Critical Infrastructure Protection Forum
March 30, 2016
Ladies and Gentlemen,
Often described as the backbone of a country’s economy and security, critical infrastructure represents a fundamental element in the public’s perception and confidence in the way a state functions. Leaders and decision makers from both the public and private sectors are called upon to respond to potential threats against any of these critical assets and to protect life, property, public health and the environment. I would like to further explore with you this morning some of the challenges that we encounter as we secure, guard and maintain a resilient critical infrastructure in our countries and globally.
In the United States and throughout the world, resources and structures defined as critical represent those basic systems necessary for a well-operating society. Critical infrastructure is diverse and complex not only because of the variety of sectors it covers, from communications, emergency services, information technology to nuclear reactors and transportation systems; it is complex also due to the special nature of its ownership. Public and private entities are interlinked through a shared responsibility to keep these systems functional and safe at all times, a process that requires proactive and coordinated efforts, along with an integrated approach to risk management.
To give an example, the US ICT industry developed the nationwide mission critical communication network in Romania that is operated by the Special Telecommunications Service and used by multiple Government agencies, including the Ministry of Internal Affairs, the Ministry of Defense and the Romanian Intelligence Service. The United States is without question a world technology leader in mission critical communications equipment.
Currently, the Romania Government’s communications system is in its 6th year of operation and has reached technological and capacity maximum. It is important that Romania continue investing in its TETRA network.
In national preparedness against natural or manmade disasters, just like in risk management, no entity can ever succeed in isolation.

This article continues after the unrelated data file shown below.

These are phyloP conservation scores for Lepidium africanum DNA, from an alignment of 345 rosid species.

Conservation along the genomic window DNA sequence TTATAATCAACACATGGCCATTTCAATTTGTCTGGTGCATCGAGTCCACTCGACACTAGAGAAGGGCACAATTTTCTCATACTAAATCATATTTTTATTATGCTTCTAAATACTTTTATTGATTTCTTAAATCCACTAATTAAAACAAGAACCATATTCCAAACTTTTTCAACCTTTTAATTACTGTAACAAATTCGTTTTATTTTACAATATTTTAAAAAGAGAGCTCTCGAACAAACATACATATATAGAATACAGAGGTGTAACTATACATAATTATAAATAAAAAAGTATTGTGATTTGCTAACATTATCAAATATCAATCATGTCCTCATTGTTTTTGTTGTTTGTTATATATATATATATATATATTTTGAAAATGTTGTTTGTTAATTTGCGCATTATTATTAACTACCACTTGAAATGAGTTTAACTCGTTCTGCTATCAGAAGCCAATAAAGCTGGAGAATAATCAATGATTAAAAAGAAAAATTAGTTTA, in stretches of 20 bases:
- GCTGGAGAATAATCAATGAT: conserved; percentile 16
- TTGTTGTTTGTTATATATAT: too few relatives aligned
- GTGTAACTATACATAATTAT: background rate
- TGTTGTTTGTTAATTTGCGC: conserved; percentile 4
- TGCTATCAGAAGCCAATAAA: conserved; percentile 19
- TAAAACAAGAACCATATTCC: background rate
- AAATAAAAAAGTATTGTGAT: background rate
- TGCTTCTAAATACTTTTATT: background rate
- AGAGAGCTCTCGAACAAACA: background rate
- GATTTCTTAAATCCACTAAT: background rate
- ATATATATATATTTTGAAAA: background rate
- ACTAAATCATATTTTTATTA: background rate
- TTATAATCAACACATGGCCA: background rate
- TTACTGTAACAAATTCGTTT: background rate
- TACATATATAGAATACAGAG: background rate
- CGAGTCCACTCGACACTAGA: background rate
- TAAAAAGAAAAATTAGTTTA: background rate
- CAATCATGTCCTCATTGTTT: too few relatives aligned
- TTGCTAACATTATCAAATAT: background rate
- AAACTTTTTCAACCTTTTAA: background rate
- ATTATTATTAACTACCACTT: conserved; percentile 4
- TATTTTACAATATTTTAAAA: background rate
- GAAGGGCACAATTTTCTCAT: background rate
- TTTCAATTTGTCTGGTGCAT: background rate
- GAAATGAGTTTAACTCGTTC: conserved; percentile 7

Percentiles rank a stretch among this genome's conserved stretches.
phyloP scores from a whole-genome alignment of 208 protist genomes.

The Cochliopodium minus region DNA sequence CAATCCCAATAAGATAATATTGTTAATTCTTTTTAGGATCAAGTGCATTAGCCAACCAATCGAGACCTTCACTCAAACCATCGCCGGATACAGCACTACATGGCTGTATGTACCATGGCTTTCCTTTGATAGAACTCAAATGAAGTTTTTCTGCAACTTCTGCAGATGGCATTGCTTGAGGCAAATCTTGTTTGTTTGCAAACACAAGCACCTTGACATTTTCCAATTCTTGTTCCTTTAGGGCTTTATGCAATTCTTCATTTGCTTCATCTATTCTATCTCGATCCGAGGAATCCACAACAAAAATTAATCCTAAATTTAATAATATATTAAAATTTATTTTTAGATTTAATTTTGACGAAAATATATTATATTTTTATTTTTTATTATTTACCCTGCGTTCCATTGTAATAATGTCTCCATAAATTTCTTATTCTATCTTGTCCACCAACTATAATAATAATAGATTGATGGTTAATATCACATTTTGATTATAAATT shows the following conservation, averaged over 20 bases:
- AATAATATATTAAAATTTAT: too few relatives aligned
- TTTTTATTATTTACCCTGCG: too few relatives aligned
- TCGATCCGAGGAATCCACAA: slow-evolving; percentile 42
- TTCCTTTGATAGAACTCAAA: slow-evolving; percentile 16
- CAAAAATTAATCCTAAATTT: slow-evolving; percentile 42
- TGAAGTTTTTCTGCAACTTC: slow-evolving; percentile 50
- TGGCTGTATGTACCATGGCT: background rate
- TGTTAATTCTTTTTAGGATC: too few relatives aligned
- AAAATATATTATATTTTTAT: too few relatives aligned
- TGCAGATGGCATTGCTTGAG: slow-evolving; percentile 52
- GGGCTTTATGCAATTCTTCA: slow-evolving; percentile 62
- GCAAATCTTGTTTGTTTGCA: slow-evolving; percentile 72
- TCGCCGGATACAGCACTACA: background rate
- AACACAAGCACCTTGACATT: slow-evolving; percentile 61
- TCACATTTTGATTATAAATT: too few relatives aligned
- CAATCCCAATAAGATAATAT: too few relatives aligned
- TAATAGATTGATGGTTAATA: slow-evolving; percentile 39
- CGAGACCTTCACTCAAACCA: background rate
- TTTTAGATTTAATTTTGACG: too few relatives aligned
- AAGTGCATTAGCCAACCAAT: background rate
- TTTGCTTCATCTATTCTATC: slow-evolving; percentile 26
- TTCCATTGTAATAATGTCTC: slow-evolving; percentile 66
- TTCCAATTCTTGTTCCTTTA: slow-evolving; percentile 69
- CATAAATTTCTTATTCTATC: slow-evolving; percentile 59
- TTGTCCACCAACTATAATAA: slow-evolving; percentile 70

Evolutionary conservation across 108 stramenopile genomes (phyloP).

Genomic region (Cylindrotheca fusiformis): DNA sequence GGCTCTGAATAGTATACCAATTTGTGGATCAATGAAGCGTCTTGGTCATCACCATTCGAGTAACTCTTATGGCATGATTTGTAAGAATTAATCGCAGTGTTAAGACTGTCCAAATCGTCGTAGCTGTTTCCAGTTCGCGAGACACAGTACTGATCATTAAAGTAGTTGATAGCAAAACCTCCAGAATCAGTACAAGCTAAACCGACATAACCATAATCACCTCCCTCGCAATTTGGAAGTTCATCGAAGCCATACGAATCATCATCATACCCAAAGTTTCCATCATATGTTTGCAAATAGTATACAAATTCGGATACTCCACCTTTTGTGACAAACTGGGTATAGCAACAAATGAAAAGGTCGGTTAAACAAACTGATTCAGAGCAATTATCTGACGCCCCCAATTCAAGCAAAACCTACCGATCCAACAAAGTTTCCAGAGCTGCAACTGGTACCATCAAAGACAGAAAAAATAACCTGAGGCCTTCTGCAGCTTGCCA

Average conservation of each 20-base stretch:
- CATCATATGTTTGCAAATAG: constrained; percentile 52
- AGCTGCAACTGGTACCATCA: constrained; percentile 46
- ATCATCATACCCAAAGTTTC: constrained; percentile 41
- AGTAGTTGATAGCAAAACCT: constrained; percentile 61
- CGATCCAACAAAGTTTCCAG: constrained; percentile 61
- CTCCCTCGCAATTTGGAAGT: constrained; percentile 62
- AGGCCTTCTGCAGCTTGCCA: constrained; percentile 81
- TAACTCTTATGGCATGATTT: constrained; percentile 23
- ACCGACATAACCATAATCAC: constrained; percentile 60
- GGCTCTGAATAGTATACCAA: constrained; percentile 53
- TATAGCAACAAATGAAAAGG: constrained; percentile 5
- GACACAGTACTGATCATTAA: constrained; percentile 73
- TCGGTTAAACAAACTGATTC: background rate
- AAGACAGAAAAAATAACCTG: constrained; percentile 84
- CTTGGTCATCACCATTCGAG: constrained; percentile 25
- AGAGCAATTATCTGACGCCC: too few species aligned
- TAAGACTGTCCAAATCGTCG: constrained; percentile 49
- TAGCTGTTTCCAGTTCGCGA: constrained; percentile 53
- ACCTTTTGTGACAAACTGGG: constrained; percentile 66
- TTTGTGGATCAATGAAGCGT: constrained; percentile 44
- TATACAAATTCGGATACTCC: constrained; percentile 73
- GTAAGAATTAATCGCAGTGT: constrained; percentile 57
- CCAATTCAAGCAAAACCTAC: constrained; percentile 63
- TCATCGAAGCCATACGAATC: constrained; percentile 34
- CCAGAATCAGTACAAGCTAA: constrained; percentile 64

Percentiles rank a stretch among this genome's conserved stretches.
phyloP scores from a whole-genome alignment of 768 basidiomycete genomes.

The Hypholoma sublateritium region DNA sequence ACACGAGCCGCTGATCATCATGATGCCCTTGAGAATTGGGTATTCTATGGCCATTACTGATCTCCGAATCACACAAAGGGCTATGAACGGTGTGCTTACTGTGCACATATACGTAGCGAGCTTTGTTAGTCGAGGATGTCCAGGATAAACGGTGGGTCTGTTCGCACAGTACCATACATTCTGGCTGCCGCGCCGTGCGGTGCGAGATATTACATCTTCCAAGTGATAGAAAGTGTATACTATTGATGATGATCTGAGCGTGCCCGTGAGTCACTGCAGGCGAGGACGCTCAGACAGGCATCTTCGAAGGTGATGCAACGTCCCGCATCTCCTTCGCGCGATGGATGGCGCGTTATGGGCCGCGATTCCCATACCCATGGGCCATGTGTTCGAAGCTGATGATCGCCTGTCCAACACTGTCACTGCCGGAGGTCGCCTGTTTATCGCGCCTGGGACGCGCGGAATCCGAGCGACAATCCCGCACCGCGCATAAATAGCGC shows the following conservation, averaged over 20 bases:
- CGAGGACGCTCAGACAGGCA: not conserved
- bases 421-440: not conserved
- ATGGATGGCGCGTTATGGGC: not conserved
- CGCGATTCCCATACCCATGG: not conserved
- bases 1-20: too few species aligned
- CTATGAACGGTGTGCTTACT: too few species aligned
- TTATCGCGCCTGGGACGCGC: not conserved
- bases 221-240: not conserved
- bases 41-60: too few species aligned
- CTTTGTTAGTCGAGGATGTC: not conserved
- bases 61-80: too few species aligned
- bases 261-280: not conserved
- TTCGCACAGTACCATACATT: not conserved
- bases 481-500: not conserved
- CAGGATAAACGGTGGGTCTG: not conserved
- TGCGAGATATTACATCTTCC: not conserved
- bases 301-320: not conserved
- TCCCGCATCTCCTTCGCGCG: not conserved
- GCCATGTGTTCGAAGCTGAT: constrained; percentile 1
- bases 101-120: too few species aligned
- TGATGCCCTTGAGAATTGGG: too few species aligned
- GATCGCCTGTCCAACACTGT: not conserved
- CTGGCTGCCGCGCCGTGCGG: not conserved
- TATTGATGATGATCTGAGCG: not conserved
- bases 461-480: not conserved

As a consequence of the growing asymmetric security threats identified at the onset of the 21st century, the protection of critical infrastructure has become a matter of key importance to governments and decision makers. After 9/11, the United States mandated the Department of Homeland Security to coordinate the plan to secure our national critical infrastructure. The US Department of Homeland Security drafted a first version of the National Infrastructure Protection Plan, followed by an update in 2009 and a comprehensive Presidential Policy Directive on Critical Infrastructure Security and Resilience in 2013, which led to the most recent strategy adopted that same year. All these documents emphasize the national unity of efforts required to properly defend critical systems, along with the importance of effective information exchanges between owners and operators. The Department of Homeland Security provides strategic guidance, conducts assessments of vulnerabilities, emerging trends or imminent threats, while also evaluating key interdependencies among the sixteen critical infrastructure sectors. Other sector specific agencies play key roles based on their institutional knowledge and specialized expertise. The Department of State engages international partners to strengthen the security and resilience of critical infrastructure through exchanges of good practices and lessons learned. The Department of Justice, particularly the Federal Bureau of Investigation, coordinates counterterrorism and counterintelligence investigations to reduce terrorist and other threats, actual or attempted attacks on or sabotage of critical infrastructure. Designed as a multiagency national focal point, the National Cyber Investigative Joint Task Force integrates information related to cyber threat investigations. The Department of Commerce is actively involved in the promotion of improved security for technology through its partnerships with the private, research or academic sectors. In addition to this definition of the various roles and responsibilities assigned to specific agencies, the 2013 Presidential Directive also identifies three strategic imperatives that emphasize the need to have clear functional relationships across the government, efficient, timely and actionable information exchanges, along with an integration and analysis function to inform planning and operational decisions regarding critical infrastructure.